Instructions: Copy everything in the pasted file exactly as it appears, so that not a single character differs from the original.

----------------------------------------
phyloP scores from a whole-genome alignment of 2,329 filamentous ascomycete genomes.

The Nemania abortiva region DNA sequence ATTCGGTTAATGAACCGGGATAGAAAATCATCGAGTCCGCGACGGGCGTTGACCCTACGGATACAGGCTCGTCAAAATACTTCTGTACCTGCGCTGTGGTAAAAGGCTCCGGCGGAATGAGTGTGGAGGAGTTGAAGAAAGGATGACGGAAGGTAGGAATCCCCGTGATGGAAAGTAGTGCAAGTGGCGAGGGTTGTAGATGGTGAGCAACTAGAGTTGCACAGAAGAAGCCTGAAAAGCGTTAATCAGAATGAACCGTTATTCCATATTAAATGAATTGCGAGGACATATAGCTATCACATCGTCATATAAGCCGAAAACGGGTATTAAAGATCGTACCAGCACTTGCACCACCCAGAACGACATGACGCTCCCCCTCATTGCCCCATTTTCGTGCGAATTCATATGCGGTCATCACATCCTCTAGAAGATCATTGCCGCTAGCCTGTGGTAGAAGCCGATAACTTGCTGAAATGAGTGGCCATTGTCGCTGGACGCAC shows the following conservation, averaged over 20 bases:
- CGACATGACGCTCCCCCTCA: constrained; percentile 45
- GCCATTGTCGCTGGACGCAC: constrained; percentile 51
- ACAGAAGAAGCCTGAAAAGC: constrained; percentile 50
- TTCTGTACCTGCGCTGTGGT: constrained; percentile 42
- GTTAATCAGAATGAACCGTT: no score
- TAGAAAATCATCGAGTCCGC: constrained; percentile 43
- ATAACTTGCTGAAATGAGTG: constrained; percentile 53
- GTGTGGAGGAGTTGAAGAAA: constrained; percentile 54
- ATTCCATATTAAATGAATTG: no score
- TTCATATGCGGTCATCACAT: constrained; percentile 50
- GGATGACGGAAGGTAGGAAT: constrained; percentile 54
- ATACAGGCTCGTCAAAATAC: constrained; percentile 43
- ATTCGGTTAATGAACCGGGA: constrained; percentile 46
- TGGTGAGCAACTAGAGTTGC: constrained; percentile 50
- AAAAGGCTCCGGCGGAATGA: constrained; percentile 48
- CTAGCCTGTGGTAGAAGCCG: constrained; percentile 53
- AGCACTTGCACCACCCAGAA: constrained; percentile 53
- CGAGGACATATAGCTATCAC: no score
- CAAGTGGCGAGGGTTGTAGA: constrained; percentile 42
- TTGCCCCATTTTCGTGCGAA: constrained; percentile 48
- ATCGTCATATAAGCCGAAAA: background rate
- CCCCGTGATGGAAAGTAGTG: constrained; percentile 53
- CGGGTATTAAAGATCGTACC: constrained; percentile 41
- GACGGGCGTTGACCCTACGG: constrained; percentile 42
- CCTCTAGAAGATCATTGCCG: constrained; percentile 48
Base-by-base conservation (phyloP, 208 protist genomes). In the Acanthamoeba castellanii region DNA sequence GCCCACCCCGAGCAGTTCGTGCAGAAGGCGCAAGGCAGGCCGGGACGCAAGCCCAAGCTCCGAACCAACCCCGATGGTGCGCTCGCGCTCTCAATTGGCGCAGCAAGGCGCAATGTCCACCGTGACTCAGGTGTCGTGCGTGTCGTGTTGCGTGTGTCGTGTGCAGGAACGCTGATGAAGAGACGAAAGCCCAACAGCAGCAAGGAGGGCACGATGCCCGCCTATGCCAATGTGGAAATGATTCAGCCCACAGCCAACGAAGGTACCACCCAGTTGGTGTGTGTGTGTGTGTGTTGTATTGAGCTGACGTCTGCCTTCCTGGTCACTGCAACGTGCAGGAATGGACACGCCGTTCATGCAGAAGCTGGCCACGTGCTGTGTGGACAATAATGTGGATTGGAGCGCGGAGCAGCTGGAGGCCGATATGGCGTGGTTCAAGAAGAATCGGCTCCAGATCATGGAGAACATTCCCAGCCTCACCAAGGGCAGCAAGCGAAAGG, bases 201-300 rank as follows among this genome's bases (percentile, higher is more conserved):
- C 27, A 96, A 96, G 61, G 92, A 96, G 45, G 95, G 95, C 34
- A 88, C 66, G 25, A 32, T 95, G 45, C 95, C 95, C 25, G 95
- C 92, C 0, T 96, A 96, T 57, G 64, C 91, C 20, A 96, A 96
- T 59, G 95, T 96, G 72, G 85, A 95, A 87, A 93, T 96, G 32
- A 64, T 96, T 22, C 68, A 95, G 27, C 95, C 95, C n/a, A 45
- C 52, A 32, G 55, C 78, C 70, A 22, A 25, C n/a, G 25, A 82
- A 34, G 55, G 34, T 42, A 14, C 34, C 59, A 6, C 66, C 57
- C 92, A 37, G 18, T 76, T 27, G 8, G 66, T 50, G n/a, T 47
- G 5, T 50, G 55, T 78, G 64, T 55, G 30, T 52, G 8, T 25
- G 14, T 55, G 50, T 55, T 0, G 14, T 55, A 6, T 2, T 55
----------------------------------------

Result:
phyloP scores from a whole-genome alignment of 2,329 filamentous ascomycete genomes.

The Nemania abortiva region DNA sequence ATTCGGTTAATGAACCGGGATAGAAAATCATCGAGTCCGCGACGGGCGTTGACCCTACGGATACAGGCTCGTCAAAATACTTCTGTACCTGCGCTGTGGTAAAAGGCTCCGGCGGAATGAGTGTGGAGGAGTTGAAGAAAGGATGACGGAAGGTAGGAATCCCCGTGATGGAAAGTAGTGCAAGTGGCGAGGGTTGTAGATGGTGAGCAACTAGAGTTGCACAGAAGAAGCCTGAAAAGCGTTAATCAGAATGAACCGTTATTCCATATTAAATGAATTGCGAGGACATATAGCTATCACATCGTCATATAAGCCGAAAACGGGTATTAAAGATCGTACCAGCACTTGCACCACCCAGAACGACATGACGCTCCCCCTCATTGCCCCATTTTCGTGCGAATTCATATGCGGTCATCACATCCTCTAGAAGATCATTGCCGCTAGCCTGTGGTAGAAGCCGATAACTTGCTGAAATGAGTGGCCATTGTCGCTGGACGCAC shows the following conservation, averaged over 20 bases:
- CGACATGACGCTCCCCCTCA: constrained; percentile 45
- GCCATTGTCGCTGGACGCAC: constrained; percentile 51
- ACAGAAGAAGCCTGAAAAGC: constrained; percentile 50
- TTCTGTACCTGCGCTGTGGT: constrained; percentile 42
- GTTAATCAGAATGAACCGTT: no score
- TAGAAAATCATCGAGTCCGC: constrained; percentile 43
- ATAACTTGCTGAAATGAGTG: constrained; percentile 53
- GTGTGGAGGAGTTGAAGAAA: constrained; percentile 54
- ATTCCATATTAAATGAATTG: no score
- TTCATATGCGGTCATCACAT: constrained; percentile 50
- GGATGACGGAAGGTAGGAAT: constrained; percentile 54
- ATACAGGCTCGTCAAAATAC: constrained; percentile 43
- ATTCGGTTAATGAACCGGGA: constrained; percentile 46
- TGGTGAGCAACTAGAGTTGC: constrained; percentile 50
- AAAAGGCTCCGGCGGAATGA: constrained; percentile 48
- CTAGCCTGTGGTAGAAGCCG: constrained; percentile 53
- AGCACTTGCACCACCCAGAA: constrained; percentile 53
- CGAGGACATATAGCTATCAC: no score
- CAAGTGGCGAGGGTTGTAGA: constrained; percentile 42
- TTGCCCCATTTTCGTGCGAA: constrained; percentile 48
- ATCGTCATATAAGCCGAAAA: background rate
- CCCCGTGATGGAAAGTAGTG: constrained; percentile 53
- CGGGTATTAAAGATCGTACC: constrained; percentile 41
- GACGGGCGTTGACCCTACGG: constrained; percentile 42
- CCTCTAGAAGATCATTGCCG: constrained; percentile 48
Base-by-base conservation (phyloP, 208 protist genomes). In the Acanthamoeba castellanii region DNA sequence GCCCACCCCGAGCAGTTCGTGCAGAAGGCGCAAGGCAGGCCGGGACGCAAGCCCAAGCTCCGAACCAACCCCGATGGTGCGCTCGCGCTCTCAATTGGCGCAGCAAGGCGCAATGTCCACCGTGACTCAGGTGTCGTGCGTGTCGTGTTGCGTGTGTCGTGTGCAGGAACGCTGATGAAGAGACGAAAGCCCAACAGCAGCAAGGAGGGCACGATGCCCGCCTATGCCAATGTGGAAATGATTCAGCCCACAGCCAACGAAGGTACCACCCAGTTGGTGTGTGTGTGTGTGTGTTGTATTGAGCTGACGTCTGCCTTCCTGGTCACTGCAACGTGCAGGAATGGACACGCCGTTCATGCAGAAGCTGGCCACGTGCTGTGTGGACAATAATGTGGATTGGAGCGCGGAGCAGCTGGAGGCCGATATGGCGTGGTTCAAGAAGAATCGGCTCCAGATCATGGAGAACATTCCCAGCCTCACCAAGGGCAGCAAGCGAAAGG, bases 201-300 rank as follows among this genome's bases (percentile, higher is more conserved):
- C 27, A 96, A 96, G 61, G 92, A 96, G 45, G 95, G 95, C 34
- A 88, C 66, G 25, A 32, T 95, G 45, C 95, C 95, C 25, G 95
- C 92, C 0, T 96, A 96, T 57, G 64, C 91, C 20, A 96, A 96
- T 59, G 95, T 96, G 72, G 85, A 95, A 87, A 93, T 96, G 32
- A 64, T 96, T 22, C 68, A 95, G 27, C 95, C 95, C n/a, A 45
- C 52, A 32, G 55, C 78, C 70, A 22, A 25, C n/a, G 25, A 82
- A 34, G 55, G 34, T 42, A 14, C 34, C 59, A 6, C 66, C 57
- C 92, A 37, G 18, T 76, T 27, G 8, G 66, T 50, G n/a, T 47
- G 5, T 50, G 55, T 78, G 64, T 55, G 30, T 52, G 8, T 25
- G 14, T 55, G 50, T 55, T 0, G 14, T 55, A 6, T 2, T 55